On this day after Christmas, you can enjoy the calm after the storm. Relax and rest. While you are recovering, write the answer to two questions:
1) What awesome things did I do this holiday season worth repeating next year?
2) What did I do that was not worth the cost or effort?
Write your responses today while the festivities are fresh on your mind. Before stacking your decorations away, tape the answers on top of your last box. When you dig the storage containers out next year, you will immediately see what to do and what NOT to do.
I love Christmas, but I can clearly remember exhaustion after the fun. The calm was brief at best because I still had days of getting the house and yard back to a state of normalcy. Today, it seems Christmas comes around every month or two.
Years ago, I changed my annual routine from having a tree and all the trimmings every year to every other year. On the off year, I would buy poinsettias and call it good.
Holiday traditions have changed over the years. Today, I primarily enjoy everyone else’s twinkle lights, majestic trees, and traditional baking masterpieces. It now takes less than an hour to replace my Christmas decor with the usual standbys.
We must allow ourselves to embrace change. Inflamed joints, thinning hair, age spots, and thicker waistlines prove change is inevitable. Years, as they come and go, help us recognize the need not to fight change.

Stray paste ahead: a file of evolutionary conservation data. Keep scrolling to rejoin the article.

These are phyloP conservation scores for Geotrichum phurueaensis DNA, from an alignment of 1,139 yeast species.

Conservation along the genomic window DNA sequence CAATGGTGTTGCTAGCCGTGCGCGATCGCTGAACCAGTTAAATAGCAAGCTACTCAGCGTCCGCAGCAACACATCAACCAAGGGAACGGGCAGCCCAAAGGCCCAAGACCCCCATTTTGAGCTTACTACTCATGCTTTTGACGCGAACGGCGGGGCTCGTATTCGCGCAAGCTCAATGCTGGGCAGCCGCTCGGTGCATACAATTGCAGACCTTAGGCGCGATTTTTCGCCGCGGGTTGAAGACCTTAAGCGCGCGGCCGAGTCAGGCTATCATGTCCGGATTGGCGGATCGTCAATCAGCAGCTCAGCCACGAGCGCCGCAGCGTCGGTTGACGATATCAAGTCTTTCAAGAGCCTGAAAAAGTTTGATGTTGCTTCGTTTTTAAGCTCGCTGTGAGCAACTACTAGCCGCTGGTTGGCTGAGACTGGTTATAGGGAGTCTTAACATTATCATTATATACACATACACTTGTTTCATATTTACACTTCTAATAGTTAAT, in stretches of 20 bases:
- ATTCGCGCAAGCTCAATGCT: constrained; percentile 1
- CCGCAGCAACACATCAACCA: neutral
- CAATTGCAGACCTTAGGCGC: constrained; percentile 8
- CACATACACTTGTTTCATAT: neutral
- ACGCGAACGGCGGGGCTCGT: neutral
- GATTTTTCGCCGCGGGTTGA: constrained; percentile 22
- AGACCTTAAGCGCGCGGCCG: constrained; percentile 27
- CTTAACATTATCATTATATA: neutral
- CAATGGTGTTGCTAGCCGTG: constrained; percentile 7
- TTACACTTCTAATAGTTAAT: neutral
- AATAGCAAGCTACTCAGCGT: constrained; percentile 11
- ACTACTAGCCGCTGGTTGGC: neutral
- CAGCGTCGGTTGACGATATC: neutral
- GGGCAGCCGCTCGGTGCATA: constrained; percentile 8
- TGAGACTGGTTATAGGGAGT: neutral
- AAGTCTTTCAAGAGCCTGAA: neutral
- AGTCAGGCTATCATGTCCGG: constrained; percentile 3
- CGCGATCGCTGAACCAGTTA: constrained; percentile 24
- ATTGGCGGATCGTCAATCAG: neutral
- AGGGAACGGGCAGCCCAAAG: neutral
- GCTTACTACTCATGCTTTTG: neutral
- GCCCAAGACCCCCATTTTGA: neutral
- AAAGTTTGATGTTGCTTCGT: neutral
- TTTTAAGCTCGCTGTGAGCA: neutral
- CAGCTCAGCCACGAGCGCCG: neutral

As we run lower on energy, we must compensate by reevaluating what matters and spend our declining reservoir of stamina on what contributes to the life we desire.
Change is challenging. It is difficult to admit we can’t do everything. For example, hopefully, you will never find me on another ladder. I acknowledge my limitations and want to minimize serious injury. For the same reason, I won’t buy twelve-foot trees or hang lights from the roof.
Do I miss those glorious family and friend celebrations in a beautifully festive home? I do. But, I also enjoy learning to celebrate and appreciate the season while approaching it differently. Maybe it could be called growing-up, maturing, or just simple logic.
Socrates said, “The secret of change is to focus all of your energy, not on fighting the old, but on building the new.”
As we close out 2018, cherish the memories, and invite change to be your 2019 friend.
Until the next time: Live while you live.
Jennifer Goble, Ph.D., LPC, is the author of “My Clients…My Teachers,” and the blogger and writer of Rural Women Stories: www.ruralwomenstories.com.
Powered by WPeMatico